“Kareem is a dreamer, a believer,” she commented more than once, adding that he works and makes things happen.
Her son has worked tirelessly in groups such as the Beetham Gardens Village Council, BEYOND and the Positive Impact Organisation which carry out food drives and offer sports and cultural activities, guidance, academic assistance and supplies to students. An annual Christmas party for children is one of his most rewarding projects.
Advising other parents on nurturing successful charges, Wilson said: “Love your children unconditionally but don't let that cloud your parenting, be consistent. Know them as individuals because sometimes parents compare their children. I started off doing that and then I realised that wasn't the right way. Be good examples, teach them to share, to be kind. Find time to spend with them, observe them, pop some popcorn, play some dominoes, and let them feel attached to you and vice versa. With each mistake they make, use it to teach them as a life lesson.”
The grandmother of six felt that a parenting policy could teach parents how to deal with their role. She said if people really understood what family was about, there would be no such entities as single-parent households as the extended family and community would step up and bolster such families.
A shirt here, some school books there, it was her own family that held her up, she recalled.
She also had praise for a long list of mentors and well-wishers who helped chart Marcelle's course, including his primary school teacher Mr Logan who took him to Trinity, the school's principal Llewellyn McIntosh, head of the Beetham Police Youth Club and retired police inspector Sheila Prince, Inspector Ian Charles an Inter-Agency Task Force (IATF) officer of the Hearts and Minds community outreach programme and Beetham Youth Club, head of IATF Senior Superintendent Oswain Subero, former dean of the Holy Trinity Cathedral Canon Knolly Clarke, David Muhammad, the friend who told him about the scholarship attorney Jonathan Bhagan, UWI and his professors, and Pamela Elder and Associates.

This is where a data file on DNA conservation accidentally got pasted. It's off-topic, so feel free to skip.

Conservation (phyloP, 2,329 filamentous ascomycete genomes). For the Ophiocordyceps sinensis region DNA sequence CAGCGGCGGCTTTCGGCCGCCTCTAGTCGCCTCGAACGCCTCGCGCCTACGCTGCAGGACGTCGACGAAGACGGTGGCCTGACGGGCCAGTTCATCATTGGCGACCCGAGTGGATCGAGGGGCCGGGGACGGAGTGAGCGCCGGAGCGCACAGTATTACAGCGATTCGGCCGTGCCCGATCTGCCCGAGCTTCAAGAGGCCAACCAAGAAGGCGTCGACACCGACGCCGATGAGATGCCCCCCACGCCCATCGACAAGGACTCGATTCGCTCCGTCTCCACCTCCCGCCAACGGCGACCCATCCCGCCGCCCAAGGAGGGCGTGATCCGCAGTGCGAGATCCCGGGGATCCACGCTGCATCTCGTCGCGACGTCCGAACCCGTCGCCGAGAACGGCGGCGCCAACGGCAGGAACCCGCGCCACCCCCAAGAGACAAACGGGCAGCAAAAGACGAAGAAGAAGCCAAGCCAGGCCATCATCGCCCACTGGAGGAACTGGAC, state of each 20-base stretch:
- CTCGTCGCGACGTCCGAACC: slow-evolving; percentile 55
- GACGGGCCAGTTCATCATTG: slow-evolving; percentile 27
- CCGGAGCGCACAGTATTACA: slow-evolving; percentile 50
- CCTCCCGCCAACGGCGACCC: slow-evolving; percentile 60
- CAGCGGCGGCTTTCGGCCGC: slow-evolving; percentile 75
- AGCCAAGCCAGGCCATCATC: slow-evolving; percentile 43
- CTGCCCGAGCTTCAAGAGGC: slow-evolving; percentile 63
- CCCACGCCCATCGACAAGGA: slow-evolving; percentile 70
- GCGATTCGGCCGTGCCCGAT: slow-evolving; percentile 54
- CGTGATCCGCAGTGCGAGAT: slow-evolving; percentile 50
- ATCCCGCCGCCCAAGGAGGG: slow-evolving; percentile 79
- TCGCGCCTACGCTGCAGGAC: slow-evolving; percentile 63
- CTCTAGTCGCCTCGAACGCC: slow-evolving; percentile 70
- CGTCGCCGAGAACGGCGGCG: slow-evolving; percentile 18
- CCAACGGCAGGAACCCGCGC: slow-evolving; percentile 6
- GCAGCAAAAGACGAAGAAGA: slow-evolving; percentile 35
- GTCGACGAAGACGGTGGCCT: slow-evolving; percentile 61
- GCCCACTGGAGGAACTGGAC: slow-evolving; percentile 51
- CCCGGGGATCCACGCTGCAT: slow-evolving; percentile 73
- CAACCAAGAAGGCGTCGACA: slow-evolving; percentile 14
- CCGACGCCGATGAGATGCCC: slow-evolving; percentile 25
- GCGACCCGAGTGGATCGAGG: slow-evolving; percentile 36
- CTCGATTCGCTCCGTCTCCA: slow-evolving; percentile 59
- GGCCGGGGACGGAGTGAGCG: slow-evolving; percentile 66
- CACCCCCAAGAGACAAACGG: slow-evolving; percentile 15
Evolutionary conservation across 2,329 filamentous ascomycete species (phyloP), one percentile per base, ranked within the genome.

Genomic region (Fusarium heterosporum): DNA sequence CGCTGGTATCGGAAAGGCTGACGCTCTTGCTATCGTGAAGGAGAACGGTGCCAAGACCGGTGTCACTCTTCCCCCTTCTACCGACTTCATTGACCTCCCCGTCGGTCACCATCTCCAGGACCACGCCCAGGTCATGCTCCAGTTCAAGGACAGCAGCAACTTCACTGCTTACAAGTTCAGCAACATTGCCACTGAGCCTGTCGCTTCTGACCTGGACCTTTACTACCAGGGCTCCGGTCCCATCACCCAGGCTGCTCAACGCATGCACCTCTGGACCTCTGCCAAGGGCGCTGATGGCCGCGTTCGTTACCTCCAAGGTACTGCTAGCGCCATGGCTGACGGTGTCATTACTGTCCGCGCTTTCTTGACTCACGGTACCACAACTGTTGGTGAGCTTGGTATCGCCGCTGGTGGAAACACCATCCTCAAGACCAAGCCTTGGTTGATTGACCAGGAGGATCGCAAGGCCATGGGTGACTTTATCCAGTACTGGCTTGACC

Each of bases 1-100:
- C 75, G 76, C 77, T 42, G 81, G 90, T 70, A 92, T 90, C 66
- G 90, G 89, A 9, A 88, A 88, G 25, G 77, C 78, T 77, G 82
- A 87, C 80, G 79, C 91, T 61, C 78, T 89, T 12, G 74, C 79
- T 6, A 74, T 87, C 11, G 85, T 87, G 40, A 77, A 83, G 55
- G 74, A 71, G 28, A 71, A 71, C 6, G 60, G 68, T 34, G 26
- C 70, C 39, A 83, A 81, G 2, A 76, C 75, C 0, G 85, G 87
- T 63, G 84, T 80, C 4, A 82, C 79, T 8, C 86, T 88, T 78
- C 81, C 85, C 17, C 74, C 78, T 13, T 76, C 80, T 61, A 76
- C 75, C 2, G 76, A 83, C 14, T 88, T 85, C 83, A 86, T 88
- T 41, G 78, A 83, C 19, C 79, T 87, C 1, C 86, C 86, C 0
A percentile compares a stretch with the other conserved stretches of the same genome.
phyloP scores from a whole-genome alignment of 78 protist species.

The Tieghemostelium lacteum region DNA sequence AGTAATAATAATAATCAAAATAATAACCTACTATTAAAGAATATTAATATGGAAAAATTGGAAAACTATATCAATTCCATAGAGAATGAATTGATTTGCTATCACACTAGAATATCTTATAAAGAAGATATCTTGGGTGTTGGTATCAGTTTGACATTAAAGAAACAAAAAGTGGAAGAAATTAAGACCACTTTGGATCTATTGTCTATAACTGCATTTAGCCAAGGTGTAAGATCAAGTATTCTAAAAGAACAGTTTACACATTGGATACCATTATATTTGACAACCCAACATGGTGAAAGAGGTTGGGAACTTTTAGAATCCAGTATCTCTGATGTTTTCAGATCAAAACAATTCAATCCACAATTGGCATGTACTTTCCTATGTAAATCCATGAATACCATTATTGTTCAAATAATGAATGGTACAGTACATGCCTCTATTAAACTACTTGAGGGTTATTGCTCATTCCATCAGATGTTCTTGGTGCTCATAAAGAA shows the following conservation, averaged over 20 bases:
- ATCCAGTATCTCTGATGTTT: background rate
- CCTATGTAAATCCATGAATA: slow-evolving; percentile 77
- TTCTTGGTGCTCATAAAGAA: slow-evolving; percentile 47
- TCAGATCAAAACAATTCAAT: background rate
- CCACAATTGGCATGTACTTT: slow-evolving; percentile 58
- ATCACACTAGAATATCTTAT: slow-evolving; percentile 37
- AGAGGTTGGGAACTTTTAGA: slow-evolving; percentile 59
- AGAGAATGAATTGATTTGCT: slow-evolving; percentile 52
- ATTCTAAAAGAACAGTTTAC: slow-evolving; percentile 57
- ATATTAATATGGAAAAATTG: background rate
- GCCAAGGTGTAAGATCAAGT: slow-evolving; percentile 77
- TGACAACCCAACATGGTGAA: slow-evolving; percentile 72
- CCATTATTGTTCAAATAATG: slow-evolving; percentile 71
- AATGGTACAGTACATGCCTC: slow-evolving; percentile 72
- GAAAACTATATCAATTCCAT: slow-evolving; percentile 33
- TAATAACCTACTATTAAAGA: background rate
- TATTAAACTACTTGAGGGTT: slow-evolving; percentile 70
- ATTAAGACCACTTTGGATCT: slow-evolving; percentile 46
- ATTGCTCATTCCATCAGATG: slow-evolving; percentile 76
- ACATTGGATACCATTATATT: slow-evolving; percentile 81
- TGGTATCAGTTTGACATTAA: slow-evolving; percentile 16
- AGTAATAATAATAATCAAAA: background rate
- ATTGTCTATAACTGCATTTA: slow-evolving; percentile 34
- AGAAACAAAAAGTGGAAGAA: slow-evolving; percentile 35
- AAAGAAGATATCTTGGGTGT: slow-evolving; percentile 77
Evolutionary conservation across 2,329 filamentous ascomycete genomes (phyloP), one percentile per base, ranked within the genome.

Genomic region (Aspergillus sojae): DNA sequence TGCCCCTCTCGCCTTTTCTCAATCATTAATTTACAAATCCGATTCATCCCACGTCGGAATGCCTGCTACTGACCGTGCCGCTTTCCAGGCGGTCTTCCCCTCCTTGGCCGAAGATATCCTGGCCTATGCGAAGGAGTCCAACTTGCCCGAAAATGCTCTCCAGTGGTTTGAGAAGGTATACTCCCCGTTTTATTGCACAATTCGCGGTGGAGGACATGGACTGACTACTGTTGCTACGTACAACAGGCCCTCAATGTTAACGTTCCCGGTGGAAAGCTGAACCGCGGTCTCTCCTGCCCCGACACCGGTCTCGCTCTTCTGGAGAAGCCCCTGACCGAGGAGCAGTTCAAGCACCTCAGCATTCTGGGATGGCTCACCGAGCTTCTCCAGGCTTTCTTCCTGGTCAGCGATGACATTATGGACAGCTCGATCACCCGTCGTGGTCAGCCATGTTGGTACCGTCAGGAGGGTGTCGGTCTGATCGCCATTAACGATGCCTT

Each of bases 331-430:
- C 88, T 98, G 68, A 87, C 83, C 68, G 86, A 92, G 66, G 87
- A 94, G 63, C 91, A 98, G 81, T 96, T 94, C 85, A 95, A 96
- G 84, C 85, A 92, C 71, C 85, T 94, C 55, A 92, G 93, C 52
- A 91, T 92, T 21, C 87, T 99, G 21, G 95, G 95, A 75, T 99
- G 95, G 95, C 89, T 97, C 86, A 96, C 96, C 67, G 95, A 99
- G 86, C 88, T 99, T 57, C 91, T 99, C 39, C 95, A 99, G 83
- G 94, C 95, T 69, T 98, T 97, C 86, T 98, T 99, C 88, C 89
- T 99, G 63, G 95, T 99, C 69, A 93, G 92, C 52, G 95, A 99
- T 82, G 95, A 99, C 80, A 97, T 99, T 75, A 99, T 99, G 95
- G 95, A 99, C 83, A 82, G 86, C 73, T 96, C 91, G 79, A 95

Wilson also lamented the lack of safe places for women and children suffering abuse. It was to a cousin's house that she fled for a week when she had her first two children to escape the blows of their father. But having left her two boys behind as her cousin could not provide shelter for them, she returned home after a week. With her common-law husband's stern warnings for her not to start a new relationship, even after he had left for the States, she constantly lived in fear of him.
Fear drove her to accept a home in Central several years ago. She wanted Marcelle and his sister to leave with her, but with all his responsibilities in Beetham Gardens, he decided to stay.
On November 11 outside the Hall of Justice, a surprised Marcelle was swallowed in a sea of supporters clad in black and white. Their colour scheme represented his law robes. His mother said his sister and others wanted to make a big statement to him, but she was concerned that with the Hall of Justice being sacred grounds, people might have thought it to be a riot or protest. They informed the police and printed jerseys bearing tags like “Beetham Proud: Kareem Marcelle.”
She remembered having to take a while to process the towering figure of her son walking the steps of the building in his new robes.
“His achievement is the end of one chapter; he has more to accomplish,” she said.